Welcome to another episode of The VW Years, greg.org’s ongoing mission to seek out firsthand accounts of John Cage and Merce Cunningham’s VW Bus.
These are some mentions of John Cage in The Living Theatre: Art, Exile, and Outrage,, John Tytell’s 1995 history/biography of Living Theatre founders Judith Malina and Julian Beck, which were compiled by Josh Ronsen and posted to silence-digest, a Cage-related mailing list in 1998:
“At the end of September, they visited Cage and Cunningham who had expressed an interest in sharing a place that could be used for concerts and dance recitals. Gracious, unassuming, the two men lived in a large white room, bare except for matting, a marble slab on the floor for a table, and long strips of foam rubber on the walls for seating. The environment reflected their minimalist aesthetic. Cage proposed to stage a piece by Satie that consisted of 840 repetitions of a one-minute composition. He advised them not to rely on newspaper advertising, but to use instead men with placards on tall stilts and others with drums.” –pg 72
“the only person Judith admitted caring about was John Cage, “mad and unquenchable” with his “hearty, heartless grin.” With Julian, she visited Cage in Stoney Point in the Hudson Valley. … Julian thought Cage was the “chain breaker among the shackled who love the sound of their chains.” Cage collected wild mushrooms, which Julian interpreted as a tribute to his reliance on chance as much as to his exquisite taste. … [Paul] Williams wanted to help them find a new location that Cage and Cunningham could share with The Living Theatre.” -pg 121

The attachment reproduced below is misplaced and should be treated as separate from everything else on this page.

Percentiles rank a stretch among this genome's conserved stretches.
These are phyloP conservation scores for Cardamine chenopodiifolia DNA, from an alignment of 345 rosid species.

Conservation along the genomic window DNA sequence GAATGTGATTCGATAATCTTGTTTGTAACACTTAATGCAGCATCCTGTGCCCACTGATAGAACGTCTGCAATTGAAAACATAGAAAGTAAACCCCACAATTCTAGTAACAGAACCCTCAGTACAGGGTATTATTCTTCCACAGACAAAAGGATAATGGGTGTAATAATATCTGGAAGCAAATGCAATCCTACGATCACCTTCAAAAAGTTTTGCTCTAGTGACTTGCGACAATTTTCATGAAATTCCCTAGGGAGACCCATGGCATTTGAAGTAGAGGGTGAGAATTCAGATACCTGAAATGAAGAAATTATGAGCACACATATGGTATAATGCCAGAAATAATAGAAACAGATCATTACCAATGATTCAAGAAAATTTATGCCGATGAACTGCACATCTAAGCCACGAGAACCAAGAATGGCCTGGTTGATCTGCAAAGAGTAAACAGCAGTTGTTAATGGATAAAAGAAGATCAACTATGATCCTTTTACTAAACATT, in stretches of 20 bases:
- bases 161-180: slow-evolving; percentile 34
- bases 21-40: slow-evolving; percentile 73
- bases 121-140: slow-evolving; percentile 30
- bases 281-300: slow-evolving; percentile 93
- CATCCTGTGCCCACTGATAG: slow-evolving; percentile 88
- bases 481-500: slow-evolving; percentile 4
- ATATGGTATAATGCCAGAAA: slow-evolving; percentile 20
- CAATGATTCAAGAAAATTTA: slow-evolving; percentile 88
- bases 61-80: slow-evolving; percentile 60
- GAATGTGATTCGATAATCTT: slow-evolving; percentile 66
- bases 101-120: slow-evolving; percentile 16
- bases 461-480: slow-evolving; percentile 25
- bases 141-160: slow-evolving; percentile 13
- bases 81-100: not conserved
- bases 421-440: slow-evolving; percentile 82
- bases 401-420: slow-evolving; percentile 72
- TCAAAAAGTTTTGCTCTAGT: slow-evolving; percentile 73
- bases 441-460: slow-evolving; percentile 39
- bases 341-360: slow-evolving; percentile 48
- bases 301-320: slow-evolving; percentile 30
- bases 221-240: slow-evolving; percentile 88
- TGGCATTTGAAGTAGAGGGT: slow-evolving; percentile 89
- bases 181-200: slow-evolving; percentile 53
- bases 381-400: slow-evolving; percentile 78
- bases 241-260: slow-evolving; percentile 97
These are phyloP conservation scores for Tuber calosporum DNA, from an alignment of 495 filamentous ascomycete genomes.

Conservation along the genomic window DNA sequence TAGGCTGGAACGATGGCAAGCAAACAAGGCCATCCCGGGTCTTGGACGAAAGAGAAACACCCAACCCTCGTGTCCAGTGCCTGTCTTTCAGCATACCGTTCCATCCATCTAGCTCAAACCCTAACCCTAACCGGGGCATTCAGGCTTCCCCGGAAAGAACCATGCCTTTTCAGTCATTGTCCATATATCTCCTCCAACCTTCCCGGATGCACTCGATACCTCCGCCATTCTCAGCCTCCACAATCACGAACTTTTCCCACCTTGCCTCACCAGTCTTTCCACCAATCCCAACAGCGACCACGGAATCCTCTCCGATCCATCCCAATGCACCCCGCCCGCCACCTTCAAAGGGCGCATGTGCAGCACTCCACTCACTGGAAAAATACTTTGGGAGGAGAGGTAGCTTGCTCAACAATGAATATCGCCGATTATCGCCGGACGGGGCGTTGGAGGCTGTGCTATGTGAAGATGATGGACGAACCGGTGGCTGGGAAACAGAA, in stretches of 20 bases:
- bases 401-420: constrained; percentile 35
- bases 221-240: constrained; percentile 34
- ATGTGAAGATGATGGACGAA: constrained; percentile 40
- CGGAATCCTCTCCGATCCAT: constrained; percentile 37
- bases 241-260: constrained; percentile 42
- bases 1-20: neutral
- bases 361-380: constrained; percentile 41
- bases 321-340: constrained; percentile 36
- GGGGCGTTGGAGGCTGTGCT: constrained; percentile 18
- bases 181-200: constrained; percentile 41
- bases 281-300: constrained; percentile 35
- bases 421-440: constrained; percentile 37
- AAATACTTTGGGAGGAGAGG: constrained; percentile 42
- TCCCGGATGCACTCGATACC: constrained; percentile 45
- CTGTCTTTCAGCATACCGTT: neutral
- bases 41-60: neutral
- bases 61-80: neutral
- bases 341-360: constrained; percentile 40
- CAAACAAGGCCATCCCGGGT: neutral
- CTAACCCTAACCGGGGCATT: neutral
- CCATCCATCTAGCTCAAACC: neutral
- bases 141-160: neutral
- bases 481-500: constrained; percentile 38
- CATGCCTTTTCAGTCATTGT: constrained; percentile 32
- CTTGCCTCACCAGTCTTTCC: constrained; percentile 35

“In the middle of 1957, they saw Cunningham dance at the Brooklyn Academy of Music to Cage’s music. At a party afterward, C&C laughed all night like “two mischievous kids who had succeeded in some tremendous boyish escapade.”” -pg 125
“[they] visited Cage in Stoney Point, where they made strawberry jam and gathered mint, wild watercress, and asparagus for dinner. Feeling a surge of confidence in his own writing, he [Julian] gave Cage a group of poems to set to music.” -pg 128
“With Judith, Julian, Cunningham, and Paul Williams, John Cage drove from “columned loft to aerie garage” in his Volkswagen bus, smiling despite the traffic and the fact that their search was now in its 4th month. Finally, they found an abandoned building, formally a department store on 14th st and 6th ave, which Williams declare would be suitable for sharing as a theatre and dance space.” – pg 129
“Early in December, with Cage’s assistance, [Cunningham] moved some of his backdrops into the space. Cage brought with him a variety of percussion instruments–he owned more than 300 at that time–which he donated to the theatre. Julian thought there was a distance about Cage that prevented intimacy and the fullest communication, but he felt Cage’s gift was a real sign of the artistic support that would be crucial to the success of The Living Theatre.” -pg 140